Popular teacher dies while shoveling snow

12:46 PM, Dec 11, 2012   |    comments
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NEW PRAGUE, Minn. - Residents of New Prague are mourning the loss of a popular middle school teacher who died Sunday while shoveling snow.

New Prague Middle School Principal Tim Dittberner confirmed the death of social studies teacher Matt Shetka, 54, who was also a three-time state championship coach for gymnastics and a two-time state championship coach for girls golf.

All indications are that Shetka suffered a heart attack after snow shoveling during Sunday's powerful storm.

Dittberner says there are heavy hearts at both the middle school and high school, as Shetka was both a great teacher and a great guy. The principal met with the staff today and made an announcement to the students, as well as provided counseling for those grieving.

Shetka taught for 33 years in the district and served as a head varsity golf, volleyball and gymnastics coach, a rare three sport coach.

"New Prague has got 9 state titles in the history of the entire school and 5 state championships were coached by Matt, so it tells you the type of coach he was," said Dittberner.

Doug Amundsen runs the New Prague Gymnastics Club and coached high school girls gymnastics alongside Shetka for years. He says Shetlka was the magic behind New Prague's three state gymnastics titles. This morning, he met with the gymnasts to grieve.

"It is certainly a tough situation for them," said Doug Amundsen. "They respect him as a father, and I don't know if there was another term that would fit better."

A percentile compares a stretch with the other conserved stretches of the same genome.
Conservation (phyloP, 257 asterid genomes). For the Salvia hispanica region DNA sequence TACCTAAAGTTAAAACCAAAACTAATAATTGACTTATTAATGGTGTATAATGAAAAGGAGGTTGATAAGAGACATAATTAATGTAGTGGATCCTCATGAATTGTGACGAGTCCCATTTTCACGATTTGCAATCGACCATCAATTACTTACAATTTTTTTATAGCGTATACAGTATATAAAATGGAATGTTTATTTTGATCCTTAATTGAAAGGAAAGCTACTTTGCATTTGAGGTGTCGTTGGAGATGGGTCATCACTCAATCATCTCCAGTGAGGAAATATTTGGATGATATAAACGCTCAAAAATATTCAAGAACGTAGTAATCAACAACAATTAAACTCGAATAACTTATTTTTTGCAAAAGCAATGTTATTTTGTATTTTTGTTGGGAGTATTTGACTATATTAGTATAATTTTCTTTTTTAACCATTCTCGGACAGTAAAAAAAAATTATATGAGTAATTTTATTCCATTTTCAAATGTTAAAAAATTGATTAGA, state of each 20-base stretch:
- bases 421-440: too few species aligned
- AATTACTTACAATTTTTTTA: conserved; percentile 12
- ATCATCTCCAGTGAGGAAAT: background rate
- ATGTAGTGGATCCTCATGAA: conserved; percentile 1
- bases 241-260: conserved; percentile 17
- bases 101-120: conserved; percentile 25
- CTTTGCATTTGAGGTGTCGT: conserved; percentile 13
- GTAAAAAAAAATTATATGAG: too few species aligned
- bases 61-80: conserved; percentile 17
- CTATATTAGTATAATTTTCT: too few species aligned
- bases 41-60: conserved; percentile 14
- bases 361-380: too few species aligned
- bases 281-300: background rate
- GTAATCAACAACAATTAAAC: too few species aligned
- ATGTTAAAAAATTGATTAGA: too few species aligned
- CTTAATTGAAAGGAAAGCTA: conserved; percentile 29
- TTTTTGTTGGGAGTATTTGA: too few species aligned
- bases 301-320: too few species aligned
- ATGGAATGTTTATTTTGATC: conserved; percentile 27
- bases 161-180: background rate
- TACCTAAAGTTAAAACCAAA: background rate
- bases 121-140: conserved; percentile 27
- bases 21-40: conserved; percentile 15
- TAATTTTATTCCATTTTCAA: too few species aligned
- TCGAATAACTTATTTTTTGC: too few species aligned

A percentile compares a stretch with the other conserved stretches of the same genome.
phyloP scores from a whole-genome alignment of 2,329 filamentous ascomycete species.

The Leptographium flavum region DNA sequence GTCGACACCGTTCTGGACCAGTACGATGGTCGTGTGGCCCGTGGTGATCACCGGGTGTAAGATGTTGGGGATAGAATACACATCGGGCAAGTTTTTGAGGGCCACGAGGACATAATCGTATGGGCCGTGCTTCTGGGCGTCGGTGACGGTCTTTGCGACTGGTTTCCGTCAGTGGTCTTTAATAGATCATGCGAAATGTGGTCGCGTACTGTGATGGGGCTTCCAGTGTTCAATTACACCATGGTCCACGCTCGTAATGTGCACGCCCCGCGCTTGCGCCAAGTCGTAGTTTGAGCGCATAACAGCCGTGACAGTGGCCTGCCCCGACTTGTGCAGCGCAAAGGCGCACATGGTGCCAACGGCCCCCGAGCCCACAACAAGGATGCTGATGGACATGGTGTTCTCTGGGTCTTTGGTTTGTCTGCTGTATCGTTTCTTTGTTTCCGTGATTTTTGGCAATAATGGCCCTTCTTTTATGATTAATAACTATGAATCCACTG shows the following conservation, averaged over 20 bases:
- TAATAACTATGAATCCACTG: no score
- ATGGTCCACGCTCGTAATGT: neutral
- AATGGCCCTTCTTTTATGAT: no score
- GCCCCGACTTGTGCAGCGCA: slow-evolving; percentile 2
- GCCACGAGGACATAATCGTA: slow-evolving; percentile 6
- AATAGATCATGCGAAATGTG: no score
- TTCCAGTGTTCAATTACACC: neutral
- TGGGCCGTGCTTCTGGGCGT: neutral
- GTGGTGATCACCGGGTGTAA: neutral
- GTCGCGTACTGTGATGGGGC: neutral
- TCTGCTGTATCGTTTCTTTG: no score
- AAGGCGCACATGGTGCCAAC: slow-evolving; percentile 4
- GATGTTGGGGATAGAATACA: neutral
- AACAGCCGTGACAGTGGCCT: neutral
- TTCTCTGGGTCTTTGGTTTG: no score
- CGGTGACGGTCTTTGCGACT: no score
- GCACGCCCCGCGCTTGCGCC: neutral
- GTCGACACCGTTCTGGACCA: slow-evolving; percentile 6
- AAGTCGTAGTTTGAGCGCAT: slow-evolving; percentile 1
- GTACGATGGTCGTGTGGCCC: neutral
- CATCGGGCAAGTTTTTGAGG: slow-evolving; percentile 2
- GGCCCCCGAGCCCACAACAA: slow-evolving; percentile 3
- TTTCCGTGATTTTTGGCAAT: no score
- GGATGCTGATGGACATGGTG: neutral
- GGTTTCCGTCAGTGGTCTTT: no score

Former student Tami Jackson, who says what Shetka taught her back in the late 1990's, lasted far beyond her achievements in the gym.

"I wouldn't be who I am today without him, truly, because as much as he pushed you, and ticked you off, he was there to bring you back up and say I know you can do this," said Jackson, through tears. "I would thank him so much for the drive he gave me."

Amundsen says the girls' gymnastics team already won two meets this season, and had visions of reaching state once again. He believes carrying on to victory would be the greatest tribute to a coach who impacted generations, and leaves a legendary legacy.

"Just a huge heart. Always looking out for the team," said Amundsen. "He wanted the credit to go to the kids. He was extremely proud, but more what kids put in, rather than the sacrifices he put in."

Shetka leaves behind his wife, Meg, who is also an elementary school teacher in the district, along with four sons.

(Copyright 2012 by KARE. All Rights Reserved. This material may not be published, broadcast, rewritten or redistributed. )

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